Loneliness and Nature

Do you experience loneliness?  Statistics would indicate that periodically you do.  Just about everyone does.  How do you deal with loneliness?  Some choose harmful paths but most people simply seek companionship.  But where do we find the companionship we’re looking for?  An obvious answer might be in our friends and family.  A less obvious answer would be in nature.

A few days ago a good friend sent me a link to an article found in the most recent issue of The Christian Century.  In this article the author, Tricia Gates Brown, claims that our problem isn’t just loneliness, it’s “species loneliness.”  This phrase she picked up from novelist Richard Powers.  Brown writes, “For Powers, species loneliness denotes the ways human beings have cut ourselves off from the nonhuman species inhabiting our world.  In our desire for dominance and self-gratification we have put ourselves in solitary confinement, and in the worst cases become the tormenter of all things nonhuman.  We have deprived ourselves of love relationships with nonhumans.”  Brown goes on to say that species loneliness is making us sick.  “We were never meant to operate as an autonomous and independent species.  We desperately need the full cooperation of other species to survive, from large mammals that maintain a crucial balance within ecosystems to microbial communities in our own guts.  As a result of our non-cooperation, interspecies disconnection is breaking down the systems humans depend on.  This disconnection is deeper than the interdependence of biological systems; it is also theological.  That’s why, to my ears, the word loneliness gets at the issue with such scalpel-precision.  Loneliness has been defined as being ‘destitute of sympathetic companionship.’  It is a sickness of the heart and soul, the parts of ourselves we cannot see yet know to be our very essence.”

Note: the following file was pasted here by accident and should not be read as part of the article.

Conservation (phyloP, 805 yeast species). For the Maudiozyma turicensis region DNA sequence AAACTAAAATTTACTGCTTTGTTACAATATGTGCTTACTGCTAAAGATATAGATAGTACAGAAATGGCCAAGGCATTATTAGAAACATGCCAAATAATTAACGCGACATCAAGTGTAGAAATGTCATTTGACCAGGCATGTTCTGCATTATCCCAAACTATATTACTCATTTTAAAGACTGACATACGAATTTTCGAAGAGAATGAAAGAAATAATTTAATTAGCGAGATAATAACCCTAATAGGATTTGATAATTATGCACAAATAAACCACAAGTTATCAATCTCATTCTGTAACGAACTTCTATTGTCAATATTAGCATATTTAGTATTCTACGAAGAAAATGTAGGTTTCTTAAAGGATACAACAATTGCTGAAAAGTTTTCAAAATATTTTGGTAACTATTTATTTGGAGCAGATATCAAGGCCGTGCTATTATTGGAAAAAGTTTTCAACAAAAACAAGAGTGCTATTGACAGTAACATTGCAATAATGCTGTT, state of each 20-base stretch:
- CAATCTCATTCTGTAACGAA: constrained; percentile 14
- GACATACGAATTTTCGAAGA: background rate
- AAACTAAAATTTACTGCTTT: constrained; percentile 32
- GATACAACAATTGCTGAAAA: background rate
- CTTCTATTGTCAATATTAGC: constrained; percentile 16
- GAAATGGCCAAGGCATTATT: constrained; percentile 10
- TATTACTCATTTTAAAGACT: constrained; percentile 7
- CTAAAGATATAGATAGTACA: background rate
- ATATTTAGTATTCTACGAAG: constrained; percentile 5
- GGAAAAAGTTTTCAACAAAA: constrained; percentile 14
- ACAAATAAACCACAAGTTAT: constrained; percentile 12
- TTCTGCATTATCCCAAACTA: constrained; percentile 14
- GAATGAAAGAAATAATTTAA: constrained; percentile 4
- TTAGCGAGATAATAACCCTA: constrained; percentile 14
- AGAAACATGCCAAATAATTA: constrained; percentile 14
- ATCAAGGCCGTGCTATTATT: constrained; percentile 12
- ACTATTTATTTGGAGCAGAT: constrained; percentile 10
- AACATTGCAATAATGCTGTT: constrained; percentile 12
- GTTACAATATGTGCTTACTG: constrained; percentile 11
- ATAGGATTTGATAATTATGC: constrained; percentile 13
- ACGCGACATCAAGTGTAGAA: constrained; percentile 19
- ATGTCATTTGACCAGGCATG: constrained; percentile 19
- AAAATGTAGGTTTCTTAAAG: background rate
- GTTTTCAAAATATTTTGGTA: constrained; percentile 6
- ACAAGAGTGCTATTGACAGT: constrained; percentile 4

I believe that Brown is on to something here.  Loneliness is a reality for many of us and the root of that loneliness is not always human.  This explains why some people turn to their pets for companionship.  It may sound strange to some but there are people I know who find companionship in certain trees or flowers.  I’m convinced that this is just how God has made us.  In the Creation stories in the Bible animals and plants play a prominent role.  We are meant to interact with the rest of Creation and can find an antidote to loneliness there as well as with other humans.  This enables us to “widen the family circle of love.”  At the end of Brown’s article she says “God as immanent companion encountered in nature—under a stone or in the eyes of a hummingbird or a dog—is wonderfully good news for people sick with loneliness.  Love is abundant and waiting for us, right there in nature.”  Are you willing to expand the boundaries of your love?  If so, you may well find your periods of loneliness lessen to a significant degree.

–Chuck


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